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The University of Southampton
Geography and Environmental Science


Athena SWAN Bronze Award
We were awarded the Athena SWAN Bronze Award in 2017

We want to pass on our passion for geography and environmental sciences on to new generations and to inspire children and young people to look at the world through varied techniques, from human and physical to local and global. With our teacher training in Google Earth, and iPads for fieldwork, we aim to bring the power of new mapping tools into the classroom.


Whether you are a teacher, a careers adviser or have a personal interest, we are involved in a range of activities and events to help you find out more.

Schools & colleges liaison

As well as having a high profile nationally, the University is also very much focused towards engagement with the local community.

More than Maps project

More than Maps is a public engagement initiative

Find out more

Workshops project on coastal adaptation research methods

The More than Maps project is designing and delivering workshops to share replicable and open-access skills in mapping and social science analysis as to empower young people in climate change adaptation. The project launched from the School of Geography and Environmental Science in autumn 2020, and has since grown to include University of Southampton researchers across multiple faculties, as well as partnered with other research institutes include the University of Ghana, Mona Geoinformatics Institute in Jamaica, The University of Western Australia and The University of Sydney. The workshops on offer range from thirty minutes to two-and-a-half hours in duration, can be run online and in-person, are adaptable to a range of different audiences, and all share a common focus on teaching coastal climate change adaptation research methods and frameworks.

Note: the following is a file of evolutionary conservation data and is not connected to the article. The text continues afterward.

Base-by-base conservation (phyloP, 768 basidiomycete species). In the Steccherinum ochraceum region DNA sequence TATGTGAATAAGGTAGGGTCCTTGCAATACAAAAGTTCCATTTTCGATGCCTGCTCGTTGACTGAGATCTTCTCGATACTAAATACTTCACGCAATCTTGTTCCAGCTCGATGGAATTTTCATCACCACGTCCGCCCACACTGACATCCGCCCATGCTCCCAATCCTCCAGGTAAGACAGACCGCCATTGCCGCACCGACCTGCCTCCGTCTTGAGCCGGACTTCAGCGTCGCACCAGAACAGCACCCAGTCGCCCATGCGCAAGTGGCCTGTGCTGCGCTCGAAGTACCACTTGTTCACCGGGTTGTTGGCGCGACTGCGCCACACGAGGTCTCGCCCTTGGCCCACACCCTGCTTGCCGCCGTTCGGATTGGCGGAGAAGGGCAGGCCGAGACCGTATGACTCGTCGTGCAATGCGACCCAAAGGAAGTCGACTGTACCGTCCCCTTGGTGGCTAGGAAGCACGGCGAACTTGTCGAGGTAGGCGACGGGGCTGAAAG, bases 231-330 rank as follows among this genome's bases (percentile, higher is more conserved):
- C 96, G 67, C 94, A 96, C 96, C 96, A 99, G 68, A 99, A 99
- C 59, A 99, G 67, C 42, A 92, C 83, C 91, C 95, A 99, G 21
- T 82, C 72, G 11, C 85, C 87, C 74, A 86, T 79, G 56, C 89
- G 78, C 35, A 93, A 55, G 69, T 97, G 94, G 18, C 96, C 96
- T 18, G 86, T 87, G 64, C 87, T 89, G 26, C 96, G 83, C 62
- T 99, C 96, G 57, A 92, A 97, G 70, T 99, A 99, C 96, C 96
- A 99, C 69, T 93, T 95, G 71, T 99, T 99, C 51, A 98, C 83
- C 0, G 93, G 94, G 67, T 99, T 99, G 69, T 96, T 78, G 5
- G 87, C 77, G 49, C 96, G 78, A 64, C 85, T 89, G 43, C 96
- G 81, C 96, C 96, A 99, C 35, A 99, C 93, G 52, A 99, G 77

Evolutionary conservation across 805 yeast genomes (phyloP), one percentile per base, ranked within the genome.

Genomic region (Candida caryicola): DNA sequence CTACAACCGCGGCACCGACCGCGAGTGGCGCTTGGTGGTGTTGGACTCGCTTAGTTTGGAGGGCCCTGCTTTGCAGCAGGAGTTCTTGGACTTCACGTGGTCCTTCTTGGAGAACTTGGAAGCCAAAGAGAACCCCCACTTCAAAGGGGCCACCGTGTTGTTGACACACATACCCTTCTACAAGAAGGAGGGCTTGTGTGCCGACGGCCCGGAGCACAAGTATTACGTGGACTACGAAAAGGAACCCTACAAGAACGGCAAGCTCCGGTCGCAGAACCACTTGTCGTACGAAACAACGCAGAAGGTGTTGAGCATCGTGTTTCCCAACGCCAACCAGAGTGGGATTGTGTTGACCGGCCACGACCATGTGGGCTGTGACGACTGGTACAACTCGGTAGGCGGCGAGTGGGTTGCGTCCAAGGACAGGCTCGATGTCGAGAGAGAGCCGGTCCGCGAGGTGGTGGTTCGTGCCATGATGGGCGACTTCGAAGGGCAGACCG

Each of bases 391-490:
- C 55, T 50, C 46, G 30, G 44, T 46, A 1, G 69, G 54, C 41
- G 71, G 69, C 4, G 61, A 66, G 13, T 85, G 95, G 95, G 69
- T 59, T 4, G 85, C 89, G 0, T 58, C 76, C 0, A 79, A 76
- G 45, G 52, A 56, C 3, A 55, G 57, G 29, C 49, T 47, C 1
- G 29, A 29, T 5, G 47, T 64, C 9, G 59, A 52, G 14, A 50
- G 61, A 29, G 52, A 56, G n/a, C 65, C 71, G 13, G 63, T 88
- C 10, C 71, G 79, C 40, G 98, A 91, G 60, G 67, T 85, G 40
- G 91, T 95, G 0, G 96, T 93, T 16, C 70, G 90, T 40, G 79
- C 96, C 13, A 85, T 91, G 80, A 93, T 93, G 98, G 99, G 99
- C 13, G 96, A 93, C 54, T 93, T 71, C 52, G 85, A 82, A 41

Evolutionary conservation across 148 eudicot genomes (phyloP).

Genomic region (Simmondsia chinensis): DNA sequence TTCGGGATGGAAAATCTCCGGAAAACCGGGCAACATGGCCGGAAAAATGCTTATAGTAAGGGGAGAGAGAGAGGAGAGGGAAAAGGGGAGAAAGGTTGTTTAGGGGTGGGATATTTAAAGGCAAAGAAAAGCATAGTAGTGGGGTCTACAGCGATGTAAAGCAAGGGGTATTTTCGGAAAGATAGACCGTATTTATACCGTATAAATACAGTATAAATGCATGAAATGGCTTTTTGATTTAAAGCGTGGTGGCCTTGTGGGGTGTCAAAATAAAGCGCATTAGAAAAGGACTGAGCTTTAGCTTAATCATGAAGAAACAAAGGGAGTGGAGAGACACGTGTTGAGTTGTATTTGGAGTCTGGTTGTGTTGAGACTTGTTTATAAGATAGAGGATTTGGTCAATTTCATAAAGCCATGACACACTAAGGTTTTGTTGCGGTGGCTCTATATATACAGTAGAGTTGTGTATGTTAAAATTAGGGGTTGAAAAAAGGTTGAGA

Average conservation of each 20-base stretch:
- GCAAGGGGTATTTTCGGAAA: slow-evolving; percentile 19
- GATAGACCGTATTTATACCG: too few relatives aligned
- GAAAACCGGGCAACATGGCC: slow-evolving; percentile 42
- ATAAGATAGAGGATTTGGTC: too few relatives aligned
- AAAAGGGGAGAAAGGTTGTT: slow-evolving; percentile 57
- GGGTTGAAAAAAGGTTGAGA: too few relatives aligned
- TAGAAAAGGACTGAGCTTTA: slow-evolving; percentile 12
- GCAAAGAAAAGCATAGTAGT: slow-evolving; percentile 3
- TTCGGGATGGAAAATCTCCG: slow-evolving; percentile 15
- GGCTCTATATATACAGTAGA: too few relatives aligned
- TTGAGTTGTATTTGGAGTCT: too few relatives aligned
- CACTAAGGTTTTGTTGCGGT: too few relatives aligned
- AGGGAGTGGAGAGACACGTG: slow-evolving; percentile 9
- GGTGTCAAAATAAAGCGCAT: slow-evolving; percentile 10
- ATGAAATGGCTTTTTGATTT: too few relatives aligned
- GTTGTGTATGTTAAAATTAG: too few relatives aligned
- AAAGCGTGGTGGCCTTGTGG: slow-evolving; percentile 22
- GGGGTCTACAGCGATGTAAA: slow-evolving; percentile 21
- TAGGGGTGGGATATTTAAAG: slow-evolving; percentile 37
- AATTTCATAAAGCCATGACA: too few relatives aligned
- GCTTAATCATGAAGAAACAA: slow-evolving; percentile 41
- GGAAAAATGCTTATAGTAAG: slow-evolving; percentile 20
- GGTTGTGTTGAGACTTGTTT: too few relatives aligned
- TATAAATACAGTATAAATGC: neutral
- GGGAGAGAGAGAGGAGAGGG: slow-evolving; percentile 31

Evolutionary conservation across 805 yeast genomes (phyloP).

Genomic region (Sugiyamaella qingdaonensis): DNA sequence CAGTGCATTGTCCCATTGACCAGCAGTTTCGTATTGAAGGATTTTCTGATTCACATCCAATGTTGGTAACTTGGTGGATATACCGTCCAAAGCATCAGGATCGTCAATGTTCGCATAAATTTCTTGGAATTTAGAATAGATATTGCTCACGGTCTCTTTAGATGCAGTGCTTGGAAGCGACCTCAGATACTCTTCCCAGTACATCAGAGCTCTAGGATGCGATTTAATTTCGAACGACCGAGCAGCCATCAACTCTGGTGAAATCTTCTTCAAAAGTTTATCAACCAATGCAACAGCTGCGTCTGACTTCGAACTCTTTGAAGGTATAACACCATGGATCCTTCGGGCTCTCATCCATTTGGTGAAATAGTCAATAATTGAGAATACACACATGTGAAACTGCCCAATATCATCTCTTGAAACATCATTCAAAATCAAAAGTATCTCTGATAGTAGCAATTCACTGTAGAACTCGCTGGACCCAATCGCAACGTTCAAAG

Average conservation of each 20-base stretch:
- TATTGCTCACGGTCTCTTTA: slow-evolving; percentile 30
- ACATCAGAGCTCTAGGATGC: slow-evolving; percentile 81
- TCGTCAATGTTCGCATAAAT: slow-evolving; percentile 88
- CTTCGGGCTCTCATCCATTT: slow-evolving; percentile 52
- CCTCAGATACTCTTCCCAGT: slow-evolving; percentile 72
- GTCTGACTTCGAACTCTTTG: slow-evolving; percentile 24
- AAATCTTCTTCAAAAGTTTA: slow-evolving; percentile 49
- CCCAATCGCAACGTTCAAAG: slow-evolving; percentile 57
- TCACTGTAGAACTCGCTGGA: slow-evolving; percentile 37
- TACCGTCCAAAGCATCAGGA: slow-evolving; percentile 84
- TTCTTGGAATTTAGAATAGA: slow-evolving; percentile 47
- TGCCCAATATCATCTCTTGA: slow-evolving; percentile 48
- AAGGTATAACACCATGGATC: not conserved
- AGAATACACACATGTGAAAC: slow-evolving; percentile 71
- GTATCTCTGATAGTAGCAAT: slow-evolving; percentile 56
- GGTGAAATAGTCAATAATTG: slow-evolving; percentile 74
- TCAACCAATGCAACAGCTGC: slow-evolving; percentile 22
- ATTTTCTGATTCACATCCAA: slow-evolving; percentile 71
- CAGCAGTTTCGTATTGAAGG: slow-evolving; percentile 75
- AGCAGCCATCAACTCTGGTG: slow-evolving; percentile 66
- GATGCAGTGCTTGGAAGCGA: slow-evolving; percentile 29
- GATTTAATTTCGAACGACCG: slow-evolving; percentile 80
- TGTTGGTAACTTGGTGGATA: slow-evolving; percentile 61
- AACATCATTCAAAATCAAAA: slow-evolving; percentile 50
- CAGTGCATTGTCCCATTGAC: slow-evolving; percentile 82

At the University of Southampton, the project currently has the materials and capacity to run six different workshops. These workshops cover case studies including: sargassum seaweed influx events in the Caribbean, river flooding in Ghana and England, and coastal flood risk in England. The methods covered in the workshops encompass an introduction to Google Earth Engine and environmental mapping, stakeholder analysis, interpreting satellite derived maps, studying human adaptation to hazards, and developing interdisciplinary public engagement projects. Across the international partnership, further topics currently on offer comprise further case studies of cyclones, fisheries management, climate change, and coastal hazards, as well as methods including remote sensing and marine studies, causal loop diagrams of hazard impact management, geospatial impact assessment, community science, QGIS for environmental monitoring, field-monitoring methods and mobile data collection. The workshop offering is continuing to expand as the team and partnership grows.

More than Maps origin and ambition

The More than Maps project is an interdisciplinary collaboration between PhD students, early career researchers and established academics. The project was launched as part of the ESRC Festival of Social Sciences 2020, and engaged over thirty A-level students from across the UK in a two-part online workshop series. Since this first iteration, the project has receives support from the Public Engagement with Research unit (University of Southampton), the UK/Australia Season Patrons Board, the British Council and the Australian Government as part of the UK/Australia Season. In its first two years, the project has engaged well over 200 students and early career professionals in workshops internationally at online and in-person events.

In 2022, the project will build on the existing workshops and successes by inviting researchers to contribute to new workshops on research methods in coastal adaptation, adding interactive learning materials to the website, and running workshops at popular events such as the Southampton Science and Engineering Festival (SOTSEF) and the Festival of Nature.

For more information on the this project, visit or email Dr Sien van der Plank at

My Geography degree has definitely opened doors for me. The broad range of topics studied and issues covered helped to open my eyes to new interests and career paths. Without my degree I wouldn’t have the graduate job I have now.

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